I will follow that system of regimen which, according to my ability and judgement, I consider for the benefit of my patients, and abstain from whatever is deleterious and mischievous. I will give no deadly medicine to any one if asked, nor suggest any such counsel; and in like manner I will not give to a woman a pessary to produce abortion.
With purity and with holiness I will pass my life and practice my Art. I will not cut persons labouring under the stone, but will leave this to be done by men who are practitioners of this work. Into whatever houses I enter, I will go into them for the benefit of the sick, and will abstain from every voluntary act of mischief and corruption; and, further, from the seduction of females or males, of freemen and slaves.
Whatever, in connection with my professional service, or not in connection with it, I see or hear, in the life of men, which ought not to be spoken of abroad, I will not divulge, as reckoning that all such should be kept secret.
While I continue to keep this Oath unviolated, may it be granted to me to enjoy life and the practice of the art, respected by all men, in all times. But should I trespass and violate this Oath, may the reverse be my lot.

Hippocrates was born in the golden Era as Aulus Gellius, a Roman rhetorician of the Second Century A.D describes:
Then the great Peloponnesian War began in Greece, which Thucydides has handed down to memory ... During that period Sophocles, and later Euripides, were famous and renowned as tragic poets, Hippocrates as a physician, and as a philosopher, Democritus; Socrates the Athenian was younger than these, but was in part their contemporary. (Noctes AtticaeXVII.21, 16-18).

Hippocrates and cancer

Hippocrates uses the name karkinos (Greek words for "crab") to diseases that includes cancers of the breast, skin, stomach and uterus. The Latin word for crab is cancer.

Hippocratic face

Hippocrates described the face (now called Hippocratic face or facies Hippocratica ) of a person who died after long sickness, excessive evacuations, excessive hunger, and the like. The nose is pinched, the eyes are sunk, the temples hollow, the ears cold and retracted, the skin of the forehead tense and dry, the complexion livid, the lips pendent, relaxed, and cold .


a beverage made of wine and a mixture of spices that is named after Hippocrates. It has been served throughout the centuries for both as medicine and enjoyment by many different European cultures. The types of Hippocras and the spices and other ingredients used differ from culture and time period.

QUOTES by Hippocrates

Wherever the art of medicine is loved, there also is love for humanity.

Corpus Hippocraticum

BOOKS of Hippocrates (Hippocrates here means he and his school or followers, even if some consider that even his students did not understand always correctly their teacher and thus we have some contradictions), a collection of books mainly from 420 – 350 BC probably as classified in the Library of Alexandria around 280 BC

  • Aphorisms
  • Instruments Of Reduction
  • Of The Epidemics
  • On Airs, Waters, And Places
  • On Ancient Medicine
  • On Fistulae
  • On Fractures
  • On Hemorrhoids
  • On Injuries Of The Head
  • On Regimen In Acute Diseases
  • On The Articulations (or on Joints)
  • On The Sacred Disease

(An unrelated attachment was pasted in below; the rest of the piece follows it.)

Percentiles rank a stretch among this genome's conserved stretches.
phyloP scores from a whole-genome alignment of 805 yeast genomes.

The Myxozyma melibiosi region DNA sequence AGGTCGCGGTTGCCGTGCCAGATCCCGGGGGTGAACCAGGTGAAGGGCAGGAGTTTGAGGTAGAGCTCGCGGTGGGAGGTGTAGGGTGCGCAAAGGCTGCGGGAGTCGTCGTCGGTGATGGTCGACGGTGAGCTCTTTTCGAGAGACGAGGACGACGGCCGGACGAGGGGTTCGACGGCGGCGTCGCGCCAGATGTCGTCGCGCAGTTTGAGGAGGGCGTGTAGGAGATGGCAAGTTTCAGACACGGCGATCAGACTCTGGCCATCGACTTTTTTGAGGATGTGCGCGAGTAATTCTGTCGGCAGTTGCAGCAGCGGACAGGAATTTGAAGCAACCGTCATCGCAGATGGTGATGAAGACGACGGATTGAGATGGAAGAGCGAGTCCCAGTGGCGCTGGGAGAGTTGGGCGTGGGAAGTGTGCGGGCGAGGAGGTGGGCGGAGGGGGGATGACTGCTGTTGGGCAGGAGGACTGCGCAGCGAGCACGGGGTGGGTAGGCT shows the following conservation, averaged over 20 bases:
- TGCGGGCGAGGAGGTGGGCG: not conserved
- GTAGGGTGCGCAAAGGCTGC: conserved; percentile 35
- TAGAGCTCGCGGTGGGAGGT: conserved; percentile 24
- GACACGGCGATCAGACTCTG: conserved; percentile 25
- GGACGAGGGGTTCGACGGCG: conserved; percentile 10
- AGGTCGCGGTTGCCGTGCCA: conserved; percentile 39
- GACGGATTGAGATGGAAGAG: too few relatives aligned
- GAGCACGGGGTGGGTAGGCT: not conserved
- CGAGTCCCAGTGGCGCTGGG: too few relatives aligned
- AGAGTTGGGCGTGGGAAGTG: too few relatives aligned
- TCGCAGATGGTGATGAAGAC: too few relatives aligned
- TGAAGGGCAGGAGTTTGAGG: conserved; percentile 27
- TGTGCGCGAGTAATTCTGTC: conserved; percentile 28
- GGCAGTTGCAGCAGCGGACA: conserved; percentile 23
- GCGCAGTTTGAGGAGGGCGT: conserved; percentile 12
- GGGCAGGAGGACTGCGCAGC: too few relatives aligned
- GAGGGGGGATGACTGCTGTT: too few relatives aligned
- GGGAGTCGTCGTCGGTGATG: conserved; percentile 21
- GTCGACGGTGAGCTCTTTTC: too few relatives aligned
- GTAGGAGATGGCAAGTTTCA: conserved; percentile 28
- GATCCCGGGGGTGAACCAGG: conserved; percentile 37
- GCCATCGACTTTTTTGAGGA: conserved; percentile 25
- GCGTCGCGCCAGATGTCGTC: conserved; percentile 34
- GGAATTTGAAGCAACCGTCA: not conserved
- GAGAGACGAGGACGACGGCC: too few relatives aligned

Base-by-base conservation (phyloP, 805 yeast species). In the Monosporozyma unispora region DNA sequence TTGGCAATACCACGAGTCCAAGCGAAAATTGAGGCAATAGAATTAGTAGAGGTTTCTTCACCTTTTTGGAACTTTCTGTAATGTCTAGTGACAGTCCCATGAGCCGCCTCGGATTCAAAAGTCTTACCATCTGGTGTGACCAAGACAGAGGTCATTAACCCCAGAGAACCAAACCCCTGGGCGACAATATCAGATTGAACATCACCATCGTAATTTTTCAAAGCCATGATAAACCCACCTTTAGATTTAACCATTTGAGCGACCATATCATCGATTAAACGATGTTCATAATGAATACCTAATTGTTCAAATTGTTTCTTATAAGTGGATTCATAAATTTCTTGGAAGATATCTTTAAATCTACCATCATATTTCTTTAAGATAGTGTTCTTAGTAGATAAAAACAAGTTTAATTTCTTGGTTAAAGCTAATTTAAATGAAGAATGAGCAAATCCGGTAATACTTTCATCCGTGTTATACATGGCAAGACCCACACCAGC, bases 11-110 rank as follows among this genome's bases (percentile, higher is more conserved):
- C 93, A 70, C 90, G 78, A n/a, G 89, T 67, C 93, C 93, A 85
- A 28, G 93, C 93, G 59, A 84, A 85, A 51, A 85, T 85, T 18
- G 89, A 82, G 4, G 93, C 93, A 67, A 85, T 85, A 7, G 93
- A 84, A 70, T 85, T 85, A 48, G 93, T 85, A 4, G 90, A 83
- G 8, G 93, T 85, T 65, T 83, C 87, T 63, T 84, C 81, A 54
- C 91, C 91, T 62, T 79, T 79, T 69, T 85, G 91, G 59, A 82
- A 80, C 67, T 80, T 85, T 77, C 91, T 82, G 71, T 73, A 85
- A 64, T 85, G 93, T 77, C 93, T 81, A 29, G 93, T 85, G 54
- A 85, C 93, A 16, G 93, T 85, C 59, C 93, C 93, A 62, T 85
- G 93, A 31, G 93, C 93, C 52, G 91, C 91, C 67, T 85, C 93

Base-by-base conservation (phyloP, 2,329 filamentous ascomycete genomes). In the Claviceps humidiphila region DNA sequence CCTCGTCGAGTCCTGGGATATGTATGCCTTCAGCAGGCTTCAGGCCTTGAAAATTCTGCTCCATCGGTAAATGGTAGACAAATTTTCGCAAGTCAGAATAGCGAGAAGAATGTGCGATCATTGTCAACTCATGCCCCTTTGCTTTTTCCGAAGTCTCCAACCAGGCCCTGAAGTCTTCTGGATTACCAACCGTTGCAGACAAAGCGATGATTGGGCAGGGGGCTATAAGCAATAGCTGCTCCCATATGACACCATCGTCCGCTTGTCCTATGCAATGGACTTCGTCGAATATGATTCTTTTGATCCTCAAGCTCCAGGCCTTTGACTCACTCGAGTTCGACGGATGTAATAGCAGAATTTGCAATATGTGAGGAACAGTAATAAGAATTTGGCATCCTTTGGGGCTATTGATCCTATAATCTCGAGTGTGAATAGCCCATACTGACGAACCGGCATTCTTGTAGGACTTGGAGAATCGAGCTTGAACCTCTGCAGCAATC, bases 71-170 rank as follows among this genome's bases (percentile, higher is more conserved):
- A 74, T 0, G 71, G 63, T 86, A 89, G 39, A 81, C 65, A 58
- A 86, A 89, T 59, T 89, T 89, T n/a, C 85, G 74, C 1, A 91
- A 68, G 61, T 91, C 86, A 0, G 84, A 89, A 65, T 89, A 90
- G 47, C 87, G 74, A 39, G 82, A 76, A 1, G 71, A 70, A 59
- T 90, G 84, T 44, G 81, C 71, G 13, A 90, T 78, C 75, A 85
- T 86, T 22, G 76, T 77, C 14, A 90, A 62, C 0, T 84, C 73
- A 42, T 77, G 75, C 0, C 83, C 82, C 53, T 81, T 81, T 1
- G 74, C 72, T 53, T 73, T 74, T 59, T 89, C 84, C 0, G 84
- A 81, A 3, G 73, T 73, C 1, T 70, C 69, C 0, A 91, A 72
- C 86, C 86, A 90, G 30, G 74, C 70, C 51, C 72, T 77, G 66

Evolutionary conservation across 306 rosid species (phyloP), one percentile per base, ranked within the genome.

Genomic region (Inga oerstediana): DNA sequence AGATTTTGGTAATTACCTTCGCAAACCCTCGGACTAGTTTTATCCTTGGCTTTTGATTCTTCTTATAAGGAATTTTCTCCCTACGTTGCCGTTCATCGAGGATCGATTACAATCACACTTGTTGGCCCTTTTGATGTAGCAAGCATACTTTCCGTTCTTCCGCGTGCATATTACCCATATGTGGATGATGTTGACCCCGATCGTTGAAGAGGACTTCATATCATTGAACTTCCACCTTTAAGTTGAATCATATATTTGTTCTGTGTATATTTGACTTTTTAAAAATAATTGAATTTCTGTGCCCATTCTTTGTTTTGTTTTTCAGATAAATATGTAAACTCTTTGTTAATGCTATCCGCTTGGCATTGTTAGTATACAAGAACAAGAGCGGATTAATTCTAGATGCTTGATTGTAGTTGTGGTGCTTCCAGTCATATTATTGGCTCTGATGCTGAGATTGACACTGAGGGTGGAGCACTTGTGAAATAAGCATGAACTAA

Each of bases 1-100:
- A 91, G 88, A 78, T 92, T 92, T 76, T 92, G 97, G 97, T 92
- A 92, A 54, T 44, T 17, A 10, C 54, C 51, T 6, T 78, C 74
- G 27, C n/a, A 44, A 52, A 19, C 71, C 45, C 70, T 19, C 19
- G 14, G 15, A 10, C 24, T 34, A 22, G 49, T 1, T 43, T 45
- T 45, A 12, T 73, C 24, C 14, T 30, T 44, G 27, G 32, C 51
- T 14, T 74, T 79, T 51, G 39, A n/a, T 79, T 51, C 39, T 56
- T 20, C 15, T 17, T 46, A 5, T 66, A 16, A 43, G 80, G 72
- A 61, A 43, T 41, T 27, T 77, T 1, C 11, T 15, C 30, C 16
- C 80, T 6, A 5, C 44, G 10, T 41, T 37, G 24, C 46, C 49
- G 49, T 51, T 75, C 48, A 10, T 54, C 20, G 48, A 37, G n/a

• On The Surgery
  • On Ulcers
  • The Book Of Prognostics
  • The Law
  • The Oath

The Hippocratic Tradition (PDF File 258 pages, 0.6 MB) ( A critical review of the interpretation of the work of Hippocrates by Galen and other physicians)


Other Quotes

937 BC. The Argonautic expedition. Prometheus leaves Mount Caucasus, being set at liberty by Hercules. ..... Aesculapius and Hercules were Argonauts, and Hippocrates was the eighteenth from Aesculapius by the father's side, and the nineteenth from Hercules by the mother's side; and because these generations, being noted in history, were most probably by the chief of the family, and for the most part by the eldest sons, we may reckon 28 or at the most 30 years to a generation: and thus the seventeen intervals by the father's side and eighteen by the mother's, will at a middle reckoning amount unto about 507 years, which being counted backwards from the beginning of the Peloponnesiean war, at which time Hippocrates began to flourish, will reach up to the time where we have placed the Argonautic expedition. Sir Isaac Newton, A short chronicle: From the First Memory of things in Europe to the Conquest of Persia by Alexander the Great

Hippocrates Lunar Crater

Recently Greek archaeologists discovered in Abdera evidence of a skilled surgeon who practiced skull surgery centuries before Hippocrates. http://www.archaeology.org/0603/abstracts/surgery.html/ , Medical instruments excavated at Abdera


Examples of Ancient Greek Medical Knowledge (Including Hippocrates)

The illness of Antiochus

History of anatomy in ancient times


Greek Medicine By Charles Singer

University of Adelaide > Library > eBooks, Hippocrates Works translated by Francis Adams read | download

The Pulse of Generations:Plato, Aristotle, and "Hippocrates" on the Heart

Tuberculosis had already been mentioned by Hippocrates

HOMEOSTASIS: The Ancient Greek Origin of a Modern Scientific Principle (PDF File)

First printed editions of the Hippocratic Collection

Hippocrates Stamps

The plane Tree of Hippocrates

Four humours

Ancient Medicine (Sciences of Antiquity Series) London and New York: Routledge, 2004. Pp. xiv, 486; ills. 31, maps & plans 4. ISBN 0-415-08611-6

Robert E. Adler, Medical Firsts : From Hippocrates to the Human Genome , Wiley 2004, ISBN: 0471401757

Helen King , Hippocrates' Woman: Reading the Female Body in Ancient Greece , Routledge,1998 , ISBN 0415138957

Marketos SG, Skiadas P: Hippocrates. The father of spine surgery. Spine 24:1381-–1387, 1999